A star in both official languages, Montreal actress easily jumps
between French and English films, though it takes her a moment to
adjust to the different demands.
Caroline Dhavernas is a poster girl for official bilingualism. The
Montreal actress will next be seen on the big screen opposite Paul
Gross in the Canadian actor/director's First World War drama
In the flick, which opens here Friday, Dhavernas
plays a nurse in a Calgary hospital in 1917 who takes care of an ailing
Canadian soldier, played by Gross, and, as is always the case with her
English performances, there isn't even the slightest trace of a franco Québécois accent in her delivery.
Dhavernas is, in fact, a francophone - something the
English-language producers with whom she works often don't even realize
because she's so fluent in the language of Anne Hathaway.
loves being able to work in both languages, effortlessly shifting from
American films like Hollywoodland to English-Canadian projects like
Surviving My Mother to French Quebec films like the recently wrapped
comedy De père en flic. That one stars Michel Côté and motormouth
comic-turned-thespian Louis-José Houde as father-and-son cops, and it
is expected to be one of the major local film releases next summer.
an interview this week in a spacious suite on the 19th floor of the
Queen Elizabeth Hotel, Dhavernas said toiling in each language is
really quite a different experience.
"It's always wonderful to
shoot here (in French) because it's my language," said Dhavernas. "So
it'll always be easier somehow because I own the words, much more than
I do in English. But it's an interesting phenomenon. When I work in
English there is some kind of distance between me and the words, and
that's very comfortable to work with. It's a difficult thing to
explain. I like it. And when I go back to working in French, it always
takes me a few moments to adjust. It's like I don't have any control
over the words for some reason. I've heard Antonio Banderas talk about
this on television once, so I know I'm not crazy and I know I'm not the
For those looking for the secret formula to become as
happily bilingual as Dhavernas, here's how her parents ñ actor
Sébastien Dhavernas, who is running as the Liberal candidate in
Outremont, and actress Michele Deslauriers ñ did it. They put their
daughter in French school for kindergarten and grade one, then she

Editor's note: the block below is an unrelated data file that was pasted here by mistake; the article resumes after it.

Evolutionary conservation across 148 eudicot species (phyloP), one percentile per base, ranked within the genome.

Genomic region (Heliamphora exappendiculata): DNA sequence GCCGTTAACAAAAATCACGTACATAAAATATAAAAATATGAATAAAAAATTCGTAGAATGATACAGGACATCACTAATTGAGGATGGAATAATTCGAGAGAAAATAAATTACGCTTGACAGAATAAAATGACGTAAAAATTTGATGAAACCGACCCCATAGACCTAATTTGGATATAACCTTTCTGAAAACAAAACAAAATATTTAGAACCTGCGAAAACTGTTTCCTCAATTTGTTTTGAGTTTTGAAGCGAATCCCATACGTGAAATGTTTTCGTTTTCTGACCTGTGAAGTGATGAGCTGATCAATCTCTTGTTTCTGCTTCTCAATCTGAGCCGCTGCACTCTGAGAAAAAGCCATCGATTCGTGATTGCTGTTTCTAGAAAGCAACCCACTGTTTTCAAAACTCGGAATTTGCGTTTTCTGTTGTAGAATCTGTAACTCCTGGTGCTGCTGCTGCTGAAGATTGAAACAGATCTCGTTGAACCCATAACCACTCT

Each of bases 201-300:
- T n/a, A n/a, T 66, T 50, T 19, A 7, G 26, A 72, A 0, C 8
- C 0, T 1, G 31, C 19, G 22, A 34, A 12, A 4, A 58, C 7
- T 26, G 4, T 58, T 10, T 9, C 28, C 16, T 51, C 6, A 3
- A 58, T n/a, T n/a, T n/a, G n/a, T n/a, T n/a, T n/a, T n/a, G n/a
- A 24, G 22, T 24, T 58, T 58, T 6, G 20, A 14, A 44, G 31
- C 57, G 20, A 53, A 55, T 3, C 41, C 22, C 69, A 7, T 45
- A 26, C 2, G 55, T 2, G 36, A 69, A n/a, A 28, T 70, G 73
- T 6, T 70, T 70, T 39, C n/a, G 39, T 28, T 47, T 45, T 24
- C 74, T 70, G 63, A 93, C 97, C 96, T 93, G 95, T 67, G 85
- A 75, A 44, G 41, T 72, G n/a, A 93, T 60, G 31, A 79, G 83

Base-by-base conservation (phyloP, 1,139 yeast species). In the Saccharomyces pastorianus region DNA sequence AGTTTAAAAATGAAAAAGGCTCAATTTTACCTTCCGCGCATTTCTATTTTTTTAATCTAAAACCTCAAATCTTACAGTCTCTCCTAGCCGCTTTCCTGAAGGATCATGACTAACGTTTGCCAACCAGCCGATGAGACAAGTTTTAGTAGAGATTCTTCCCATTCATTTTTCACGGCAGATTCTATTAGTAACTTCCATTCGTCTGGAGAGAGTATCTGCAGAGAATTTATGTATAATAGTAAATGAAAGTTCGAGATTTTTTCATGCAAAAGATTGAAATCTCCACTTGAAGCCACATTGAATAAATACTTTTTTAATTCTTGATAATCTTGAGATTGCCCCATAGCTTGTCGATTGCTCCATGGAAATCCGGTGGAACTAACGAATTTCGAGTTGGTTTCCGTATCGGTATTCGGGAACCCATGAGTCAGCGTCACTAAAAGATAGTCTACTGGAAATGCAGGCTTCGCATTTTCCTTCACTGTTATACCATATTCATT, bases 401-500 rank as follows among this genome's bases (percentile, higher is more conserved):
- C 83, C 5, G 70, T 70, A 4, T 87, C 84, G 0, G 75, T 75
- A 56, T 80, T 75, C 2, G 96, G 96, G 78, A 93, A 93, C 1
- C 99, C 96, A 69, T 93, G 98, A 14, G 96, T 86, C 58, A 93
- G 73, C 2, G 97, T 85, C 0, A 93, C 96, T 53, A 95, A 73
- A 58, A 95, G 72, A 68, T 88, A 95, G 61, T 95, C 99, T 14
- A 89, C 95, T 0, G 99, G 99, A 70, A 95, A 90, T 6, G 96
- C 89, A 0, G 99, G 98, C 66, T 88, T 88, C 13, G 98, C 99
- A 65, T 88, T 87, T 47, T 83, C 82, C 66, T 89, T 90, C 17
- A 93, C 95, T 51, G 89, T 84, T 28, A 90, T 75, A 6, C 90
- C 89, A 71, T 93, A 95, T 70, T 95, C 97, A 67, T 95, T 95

moved over to elite English private school The Priory in Westmount for
the rest of grade school, and, with that English base, the NDG native
again hopped the linguistic fence, and did her high school years at
Villa Maria en français.
"My father had done the same thing,"
said Dhavernas. "It's a great way of learning because you get to learn
how to read and write in French (in kindergarten and grade one), which
is important, and then you do it all over again the next year in
She also started spending a lot of time in New York
City when she was in her early 20s and that's where she really
perfected her English.
"You become kind of a sponge. At least that's what I do. I look at people, and hear the accents and the cultural differences."
helped her enormously when she auditioned for and won the lead role in
the quirky, critically-acclaimed Fox sitcom Wonderfalls, which, sadly,
lasted a mere four episodes on the network back in 2004.
"English comedy has a very specific sense of humour and rhythm, and
it's very different from French comedy. So I was like a little computer
taking all this information in and trying to make it my own."
is, as the title suggests, a re-enactment of the World War I battle of
the same name, but at the heart of the movie is a classic romantic
drama about an unlikely couple. Gross's Sergeant Michael Dunne is
smitten with Dhavernas's Sarah Mann from the moment he sets eyes on her
in the Calgary hospital where he's recovering from his battle wounds,
but there are no small amount of obstacles keeping these two apart.
Sarah and her brother David are ostracized by the community because
their dad fought with the Germans ñ and died - at Vimy Ridge, and
that's left her emotionally wounded and reluctant to open up to anyone.
She also happens to be addicted to morphine.
"The love story, to
me, is very moving," said Dhavernas. "These two human beings are very
damaged and meet under these horrible circumstances. She comes from a
place where she's always been very responsible and she's promised to
protect that heart of hers. Then when she meets him, something in her
opens up and lets go. There's something so beautiful in that. In epic
pictures, women are always very romantic. But I love the fact that she
has an edge. She is very vulnerable but strong, and also with the
morphine addiction and her background, all of that made her very rich
and very interesting to play."
Since Passchendaele, Dhavernas has appeared in a couple of high-profile
American projects. She shot Cry of the Owl, a thriller also starring
Julia Stiles, and she worked on an episode of The Pacific, the World
War II mini-series produced by Steven Spielberg and Tom Hanks. That
drama, the follow-up to Band of Brothers, will be on HBO sometime next